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MyDay.jpg

Today,
my day was mostly black and white,
with a few shades of grey,
and a little bit of color here and there.

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Every once in a while an Indian (read American Indian) will give a friend or family member a nickname. Sometimes these names are given just for fun, other times they are given to help that person be humble. “Dances With Wolves” comes to mind.

I actually know some of my aunts and uncles by their nicknames: Ishky, Bunny, and Boogens are three.

I told my wife that I finally figured out what her Indian nickname was.

“Well, what is it?”, she asked.

“Too Many Pillows”, I said.

She laughed… because she knew it was true.

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I found this picture while searching for family photos at the Minnesota Historical Society way back in ’77. (1977, not 1877)

I managed to find out where I could write to Bob Hope at the time and sent him a copy, hoping that he might have some information about it. I received this letter from him along with my returned photo.
Bob Hope Letter
Mr. Hope couldn’t provide me with any new information except to suggest it may have been taken in a studio. (I was thinking Cali-for-nii-aa) but I was pleased nonetheless to have received a personal letter back along with his autograph!

I recently signed up for a five day free trial of Newspapers.com (I needed a credit card but was told how I could easily cancel my trial before the five days were up.)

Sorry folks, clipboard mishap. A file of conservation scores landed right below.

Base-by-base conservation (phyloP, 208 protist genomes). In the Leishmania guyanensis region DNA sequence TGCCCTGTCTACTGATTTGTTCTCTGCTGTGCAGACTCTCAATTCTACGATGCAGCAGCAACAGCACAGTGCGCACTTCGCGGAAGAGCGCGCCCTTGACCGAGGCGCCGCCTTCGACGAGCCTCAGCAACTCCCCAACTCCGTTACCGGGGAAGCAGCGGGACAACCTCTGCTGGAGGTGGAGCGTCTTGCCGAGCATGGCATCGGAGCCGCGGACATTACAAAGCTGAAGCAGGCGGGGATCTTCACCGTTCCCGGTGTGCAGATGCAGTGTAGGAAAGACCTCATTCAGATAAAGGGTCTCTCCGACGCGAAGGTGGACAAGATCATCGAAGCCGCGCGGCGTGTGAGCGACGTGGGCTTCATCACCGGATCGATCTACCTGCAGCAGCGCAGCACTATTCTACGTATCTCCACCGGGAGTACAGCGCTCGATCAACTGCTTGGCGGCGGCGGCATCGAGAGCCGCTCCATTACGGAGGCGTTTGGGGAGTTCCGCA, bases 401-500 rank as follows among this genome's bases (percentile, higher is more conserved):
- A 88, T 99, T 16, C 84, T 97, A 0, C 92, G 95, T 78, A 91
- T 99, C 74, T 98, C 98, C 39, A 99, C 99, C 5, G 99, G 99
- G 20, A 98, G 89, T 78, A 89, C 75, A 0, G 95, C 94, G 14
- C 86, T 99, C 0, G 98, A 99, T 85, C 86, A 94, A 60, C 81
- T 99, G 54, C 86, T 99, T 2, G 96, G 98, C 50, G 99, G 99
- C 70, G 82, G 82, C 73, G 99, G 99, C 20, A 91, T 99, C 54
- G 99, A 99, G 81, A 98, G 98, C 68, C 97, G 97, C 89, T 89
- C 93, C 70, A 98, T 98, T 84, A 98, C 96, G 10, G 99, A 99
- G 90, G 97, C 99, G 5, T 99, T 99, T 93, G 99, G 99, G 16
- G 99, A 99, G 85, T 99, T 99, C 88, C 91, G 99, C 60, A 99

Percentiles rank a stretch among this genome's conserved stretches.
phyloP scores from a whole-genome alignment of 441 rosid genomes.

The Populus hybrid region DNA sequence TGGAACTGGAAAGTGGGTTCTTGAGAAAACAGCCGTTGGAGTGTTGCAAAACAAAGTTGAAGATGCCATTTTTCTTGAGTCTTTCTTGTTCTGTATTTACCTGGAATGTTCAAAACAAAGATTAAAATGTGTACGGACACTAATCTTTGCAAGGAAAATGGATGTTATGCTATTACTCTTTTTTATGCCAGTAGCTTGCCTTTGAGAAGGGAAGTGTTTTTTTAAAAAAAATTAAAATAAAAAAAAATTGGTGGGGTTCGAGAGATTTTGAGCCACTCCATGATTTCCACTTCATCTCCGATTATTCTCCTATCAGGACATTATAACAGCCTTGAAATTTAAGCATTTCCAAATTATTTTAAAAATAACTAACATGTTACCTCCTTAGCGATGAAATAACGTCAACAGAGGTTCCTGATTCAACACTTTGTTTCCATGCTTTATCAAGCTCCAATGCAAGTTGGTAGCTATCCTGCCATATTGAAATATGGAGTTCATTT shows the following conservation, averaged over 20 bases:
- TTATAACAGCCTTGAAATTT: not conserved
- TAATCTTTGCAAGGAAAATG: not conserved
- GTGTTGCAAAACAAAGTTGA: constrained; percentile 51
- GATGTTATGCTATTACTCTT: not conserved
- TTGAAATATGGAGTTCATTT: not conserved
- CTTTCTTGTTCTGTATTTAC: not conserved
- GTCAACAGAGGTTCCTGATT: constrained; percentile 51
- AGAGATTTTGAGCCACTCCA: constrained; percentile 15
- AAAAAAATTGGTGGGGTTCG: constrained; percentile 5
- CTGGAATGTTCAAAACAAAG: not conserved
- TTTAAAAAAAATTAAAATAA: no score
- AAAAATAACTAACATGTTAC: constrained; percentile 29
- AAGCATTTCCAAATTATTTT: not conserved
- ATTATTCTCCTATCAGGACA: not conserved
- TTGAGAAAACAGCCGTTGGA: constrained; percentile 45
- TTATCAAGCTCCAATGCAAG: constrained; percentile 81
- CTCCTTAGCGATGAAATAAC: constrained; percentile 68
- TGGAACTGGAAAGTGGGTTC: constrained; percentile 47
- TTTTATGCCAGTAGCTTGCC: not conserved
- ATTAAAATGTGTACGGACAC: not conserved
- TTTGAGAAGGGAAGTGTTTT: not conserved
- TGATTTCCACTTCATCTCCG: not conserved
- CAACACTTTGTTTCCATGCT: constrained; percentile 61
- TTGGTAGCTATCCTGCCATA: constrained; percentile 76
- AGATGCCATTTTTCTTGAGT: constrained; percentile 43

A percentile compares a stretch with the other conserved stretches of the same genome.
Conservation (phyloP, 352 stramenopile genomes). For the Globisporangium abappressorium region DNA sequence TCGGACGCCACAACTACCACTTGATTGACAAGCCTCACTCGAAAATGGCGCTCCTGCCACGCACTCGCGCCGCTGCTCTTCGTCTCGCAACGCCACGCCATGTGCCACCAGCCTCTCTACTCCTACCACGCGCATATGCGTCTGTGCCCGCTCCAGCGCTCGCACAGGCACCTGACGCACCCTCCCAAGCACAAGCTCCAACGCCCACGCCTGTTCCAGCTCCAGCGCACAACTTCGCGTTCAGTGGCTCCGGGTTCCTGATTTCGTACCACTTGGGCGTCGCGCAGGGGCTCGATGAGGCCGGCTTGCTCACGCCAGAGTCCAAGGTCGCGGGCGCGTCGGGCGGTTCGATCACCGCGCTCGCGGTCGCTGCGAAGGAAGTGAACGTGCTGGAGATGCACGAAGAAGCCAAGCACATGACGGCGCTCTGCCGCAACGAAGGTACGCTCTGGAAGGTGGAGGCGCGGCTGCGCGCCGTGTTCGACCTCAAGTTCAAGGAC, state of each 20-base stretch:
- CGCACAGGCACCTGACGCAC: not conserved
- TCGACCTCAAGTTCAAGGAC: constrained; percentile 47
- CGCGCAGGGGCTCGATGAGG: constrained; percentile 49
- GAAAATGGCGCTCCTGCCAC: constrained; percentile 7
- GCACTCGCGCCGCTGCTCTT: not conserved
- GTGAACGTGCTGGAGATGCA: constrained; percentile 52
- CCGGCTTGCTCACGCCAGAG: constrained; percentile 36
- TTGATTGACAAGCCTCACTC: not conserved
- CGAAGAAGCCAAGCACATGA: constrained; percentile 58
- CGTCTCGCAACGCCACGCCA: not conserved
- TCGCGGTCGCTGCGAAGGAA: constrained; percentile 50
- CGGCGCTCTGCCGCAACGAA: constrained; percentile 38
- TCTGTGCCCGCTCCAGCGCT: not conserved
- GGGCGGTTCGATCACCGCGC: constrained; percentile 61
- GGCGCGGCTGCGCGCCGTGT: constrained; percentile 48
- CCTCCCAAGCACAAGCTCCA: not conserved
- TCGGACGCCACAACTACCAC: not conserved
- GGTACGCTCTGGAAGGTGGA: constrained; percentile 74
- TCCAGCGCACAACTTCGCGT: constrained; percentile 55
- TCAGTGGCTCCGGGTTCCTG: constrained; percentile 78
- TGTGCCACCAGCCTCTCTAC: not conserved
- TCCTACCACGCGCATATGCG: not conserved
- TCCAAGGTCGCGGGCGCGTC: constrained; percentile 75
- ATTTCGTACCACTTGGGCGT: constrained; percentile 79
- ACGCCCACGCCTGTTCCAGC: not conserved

During that period, I pretty much dedicated myself to looking up as many possible Ancestor references for myself and friends who were interested. I probably looked at a thousand possible articles and was rewarded with a score or more, which I “Clipped” and then downloaded. This was one of them.
Bob Hope and Ben Littlecreek at the Nicollet Hotel
Yep, same top hat, same sport coat, same two people. BINGO!!! Mystery solved.

Part of the article reads:

“Forever a gagster, Bob Hope invaded Minneapolis Monday. He put on a two-hour stage show in Minneapolis Auditorium. Sang a duet with Mayor Eric G. Hoyer, said nasty things about Bing Crosby, and was made an honorary Indian. Most of the shenanigans took place in Nicollet Hotel, where, among other things, the ski-nosed comedian attended a dinner put on by the Theadore Peterson American Legion Post.

*   *   *

In Picture below, Hope meets Chief Ben Littlecreek of the Red Lake Chippewa Indian Tribe. Hope made the Chief an honorary “Paleface”, from the movie by the same name.”

As a side note, I like Hope’s irony here. That’s the first time I’ve heard of an Indian being made an honorary Paleface!

All kidding aside, for you genealogy buffs out there, Try the Newspaper.com free Trial. It was worth it! (And, they actually made cancelling the trial easy!) All irony aside, I will pay for a subscription–which I can get for just one month if I want–should I need to research other ancestors in the future.

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After a journey of but an hour,
through heat and behind slow caravans,
we arrive.